Via reddit, Eighth Blackbird plays Music in Similar Motion:
I'm working my way through the new recording, meanwhile, by eighth blackbird. Notable so far is Music in Similar Motion by Philip Glass. Prior recordings of the work sound dreamy and trippy compared to this version. It's more precisely rhythmic resulting in an insistent drive to the conclusion> In some ways, it's reminiscent of Fredric Rzewski's Coming Together (also recorded by the group on Cedille). All in all, a vivid version.
Vivien Schweitzer in an eighth blackbird concert review, wrote how Music in Similar Motion's:
...repetitions achieve a now-familiar, hypnotically chugging momentumTim Munro, of the group, blogs about playing for Philip Glass here.
Image via Wikipedia
Richard Guérin points out this weekend's performance of Music in Similar Motion:
You've always got to jump at the chance to hear Philip Glass (usually playing with the Philip Glass Ensemble) perform one of his iconic early works. This time, Glass will be playing the Bang on a Can Marathon this Sunday with a performance of Music in Similar Motion with the Bang on a Can All-Stars.
I'm in Boston this weekend and for a few minutes, I seriously considered heading down to NYC just to hear this.
By the way, today's photo is Picnic Point to Philip Glass Lake of the Woods, 30" x 34", acrylic on canvas, by Robert Genn.
Image via Wikipedia
Allan Kozinn reviews the new Philip Glass live recording by Brad Lubman and Signal, including Glassworks and Music in Similar Motion.
Despite the differences in length, Kozinn cites the similarities of Glassworks to Koyannisqatsi, also composed in the early eighties. His take on Music in Similar Motion:
Mr. Lubman and company also include a vigorous performance of “Music in Similar Motion” (1969), an intricate, mesmerizing work that makes “Glassworks” sound almost Neo-Romantic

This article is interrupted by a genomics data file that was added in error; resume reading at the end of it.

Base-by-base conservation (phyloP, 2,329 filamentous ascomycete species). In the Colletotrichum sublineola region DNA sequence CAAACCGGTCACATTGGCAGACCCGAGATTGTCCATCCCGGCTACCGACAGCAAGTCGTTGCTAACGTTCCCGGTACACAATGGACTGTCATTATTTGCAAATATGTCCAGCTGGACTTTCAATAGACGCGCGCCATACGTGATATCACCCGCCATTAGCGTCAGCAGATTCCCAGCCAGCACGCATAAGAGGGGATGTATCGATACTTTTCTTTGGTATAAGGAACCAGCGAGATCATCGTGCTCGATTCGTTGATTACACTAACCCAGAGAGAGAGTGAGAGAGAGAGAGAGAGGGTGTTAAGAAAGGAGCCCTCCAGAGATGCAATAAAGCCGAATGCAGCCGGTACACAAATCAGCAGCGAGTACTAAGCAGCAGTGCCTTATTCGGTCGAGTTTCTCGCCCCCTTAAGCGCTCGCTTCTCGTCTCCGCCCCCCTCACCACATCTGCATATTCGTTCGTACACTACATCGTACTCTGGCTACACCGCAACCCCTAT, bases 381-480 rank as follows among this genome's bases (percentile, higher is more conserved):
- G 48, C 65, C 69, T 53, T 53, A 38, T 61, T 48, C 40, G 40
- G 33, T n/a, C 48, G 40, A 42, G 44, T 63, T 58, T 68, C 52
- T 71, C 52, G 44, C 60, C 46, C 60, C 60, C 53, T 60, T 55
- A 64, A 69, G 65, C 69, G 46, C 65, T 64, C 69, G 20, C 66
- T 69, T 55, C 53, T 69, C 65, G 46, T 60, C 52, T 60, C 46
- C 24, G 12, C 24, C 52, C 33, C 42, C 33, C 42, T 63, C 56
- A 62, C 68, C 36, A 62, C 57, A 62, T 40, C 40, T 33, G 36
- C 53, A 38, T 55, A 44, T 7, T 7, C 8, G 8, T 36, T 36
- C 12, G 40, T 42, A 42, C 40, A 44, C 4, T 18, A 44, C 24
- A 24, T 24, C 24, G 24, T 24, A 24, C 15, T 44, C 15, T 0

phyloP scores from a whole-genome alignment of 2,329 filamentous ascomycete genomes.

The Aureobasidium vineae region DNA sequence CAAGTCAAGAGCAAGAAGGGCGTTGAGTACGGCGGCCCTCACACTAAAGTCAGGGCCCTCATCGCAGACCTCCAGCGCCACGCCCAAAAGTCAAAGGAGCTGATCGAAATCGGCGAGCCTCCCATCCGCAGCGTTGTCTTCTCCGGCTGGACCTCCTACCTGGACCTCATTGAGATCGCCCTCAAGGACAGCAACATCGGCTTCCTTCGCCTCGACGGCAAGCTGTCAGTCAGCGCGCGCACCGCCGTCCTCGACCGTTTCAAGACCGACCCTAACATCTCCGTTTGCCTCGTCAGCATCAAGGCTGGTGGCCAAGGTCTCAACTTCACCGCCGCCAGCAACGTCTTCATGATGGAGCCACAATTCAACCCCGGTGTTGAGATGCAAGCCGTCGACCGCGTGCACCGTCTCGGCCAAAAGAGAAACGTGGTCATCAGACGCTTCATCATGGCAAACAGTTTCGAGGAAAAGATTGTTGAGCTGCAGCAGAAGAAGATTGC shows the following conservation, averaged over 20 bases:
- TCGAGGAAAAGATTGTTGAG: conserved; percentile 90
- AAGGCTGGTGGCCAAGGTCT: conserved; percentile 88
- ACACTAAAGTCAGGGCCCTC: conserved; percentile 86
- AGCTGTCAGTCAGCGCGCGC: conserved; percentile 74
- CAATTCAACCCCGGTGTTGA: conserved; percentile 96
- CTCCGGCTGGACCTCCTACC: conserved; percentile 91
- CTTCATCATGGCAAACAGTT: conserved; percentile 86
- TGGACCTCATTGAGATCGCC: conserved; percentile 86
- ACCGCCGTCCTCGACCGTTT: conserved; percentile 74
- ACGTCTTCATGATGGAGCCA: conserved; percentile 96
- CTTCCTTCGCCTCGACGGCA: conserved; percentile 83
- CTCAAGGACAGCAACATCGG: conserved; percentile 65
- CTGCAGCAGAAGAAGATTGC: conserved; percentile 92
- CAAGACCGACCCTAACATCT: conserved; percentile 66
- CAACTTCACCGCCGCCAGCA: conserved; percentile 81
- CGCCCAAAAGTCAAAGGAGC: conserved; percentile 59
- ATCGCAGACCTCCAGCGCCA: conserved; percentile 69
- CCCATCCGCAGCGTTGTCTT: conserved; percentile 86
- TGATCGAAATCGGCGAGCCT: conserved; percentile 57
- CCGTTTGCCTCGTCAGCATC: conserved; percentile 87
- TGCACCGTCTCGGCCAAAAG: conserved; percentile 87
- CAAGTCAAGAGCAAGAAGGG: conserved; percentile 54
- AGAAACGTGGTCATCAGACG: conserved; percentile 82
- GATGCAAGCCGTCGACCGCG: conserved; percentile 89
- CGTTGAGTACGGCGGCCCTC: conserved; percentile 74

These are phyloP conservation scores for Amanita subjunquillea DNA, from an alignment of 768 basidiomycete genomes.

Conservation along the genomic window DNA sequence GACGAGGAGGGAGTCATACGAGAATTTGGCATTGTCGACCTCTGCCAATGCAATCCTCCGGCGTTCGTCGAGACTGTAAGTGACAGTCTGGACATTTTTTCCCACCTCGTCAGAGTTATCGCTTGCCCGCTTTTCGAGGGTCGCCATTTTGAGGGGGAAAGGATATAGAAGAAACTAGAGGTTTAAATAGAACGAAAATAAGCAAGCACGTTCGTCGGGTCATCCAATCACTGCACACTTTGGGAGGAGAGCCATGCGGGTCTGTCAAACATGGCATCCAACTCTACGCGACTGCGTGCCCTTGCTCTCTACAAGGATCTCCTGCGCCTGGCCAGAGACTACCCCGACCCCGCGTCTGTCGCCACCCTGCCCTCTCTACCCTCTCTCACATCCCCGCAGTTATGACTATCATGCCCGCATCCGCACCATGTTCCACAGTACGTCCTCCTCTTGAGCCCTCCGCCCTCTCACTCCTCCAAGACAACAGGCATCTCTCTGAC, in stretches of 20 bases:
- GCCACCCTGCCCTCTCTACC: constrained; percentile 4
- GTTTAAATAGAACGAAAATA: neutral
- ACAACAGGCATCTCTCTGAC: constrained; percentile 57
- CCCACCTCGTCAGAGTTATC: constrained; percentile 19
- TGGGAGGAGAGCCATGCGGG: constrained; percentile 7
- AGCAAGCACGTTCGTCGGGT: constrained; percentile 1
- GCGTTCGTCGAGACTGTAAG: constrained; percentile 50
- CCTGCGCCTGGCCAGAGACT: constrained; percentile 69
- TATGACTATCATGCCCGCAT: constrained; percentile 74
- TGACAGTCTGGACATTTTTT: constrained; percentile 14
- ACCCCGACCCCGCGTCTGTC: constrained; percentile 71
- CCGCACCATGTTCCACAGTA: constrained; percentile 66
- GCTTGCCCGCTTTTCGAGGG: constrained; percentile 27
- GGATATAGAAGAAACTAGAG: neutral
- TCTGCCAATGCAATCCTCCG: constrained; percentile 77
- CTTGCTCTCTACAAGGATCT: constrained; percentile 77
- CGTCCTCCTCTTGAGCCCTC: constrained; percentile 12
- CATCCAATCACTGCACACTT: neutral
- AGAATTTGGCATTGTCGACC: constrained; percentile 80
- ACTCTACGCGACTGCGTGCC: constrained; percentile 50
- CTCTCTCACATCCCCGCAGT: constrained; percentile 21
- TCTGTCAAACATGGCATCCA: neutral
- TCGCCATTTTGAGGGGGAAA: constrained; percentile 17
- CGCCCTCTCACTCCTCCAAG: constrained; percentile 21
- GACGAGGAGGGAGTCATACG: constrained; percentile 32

It's no surprise that Music in Similar Motion is one of my favorite works by the composer since it is one of the most mesmerizing. Glass' description:
The real innovation in "Similar Motion" is its sense of drama. The earlier pieces were meditative, steady-state pieces that established a mood and stayed there. But "Similar Motion" starts with one voice, then adds another playing a fourth above the original line, and then another playing a fourth below the original line, and finally a last line kicks in to complete the sound. As each new voice enters, there is a dramatic change in the music.
I continue to listen to this recording on rdio:
Review via Glass Notes.
SF Contemporary Music Players perform Music in Similar Motion and other works on November 11th at Herbst Theatre in San Francisco.
The real innovation in "Similar Motion" is its sense of drama. The earlier pieces were meditative, steady-state pieces that established a mood and stayed there. But "Similar Motion" starts with one voice, then adds another playing a fourth above the original line, and then another playing a fourth below the original line, and finally a last line kicks in to complete the sound.
Image via Wikipedia
I didn't exactly plan it but this week I shuffled my Alter Ego MP3 of Music in Similar Motion, I clicked on my ten cent purchased stream in lala, and then tonight counterstream radio programmed it (before the Joan Tower 70th birthday concert).
Music in Similar Motion is a forerunner of later Philip Glass but could represent the apex of his career -- marginally more sophisticated and colorful than the earlier, primitive stuff but not yet banal. Ok, that's hyperbole for "I really like this piece."
Each figure should be repeated an indefinite number of times. The leader of the ensemble should, at his or her discretion, nod once, indicating that the ensemble should repeat the figure twice more before proceeding. Exceptions to this are indicated, and last until the next indication.
Speaking of repetition and to borrow a line from comedian George Carlin, if counterstream radio had a "repeat this track" button, I'd never leave the house...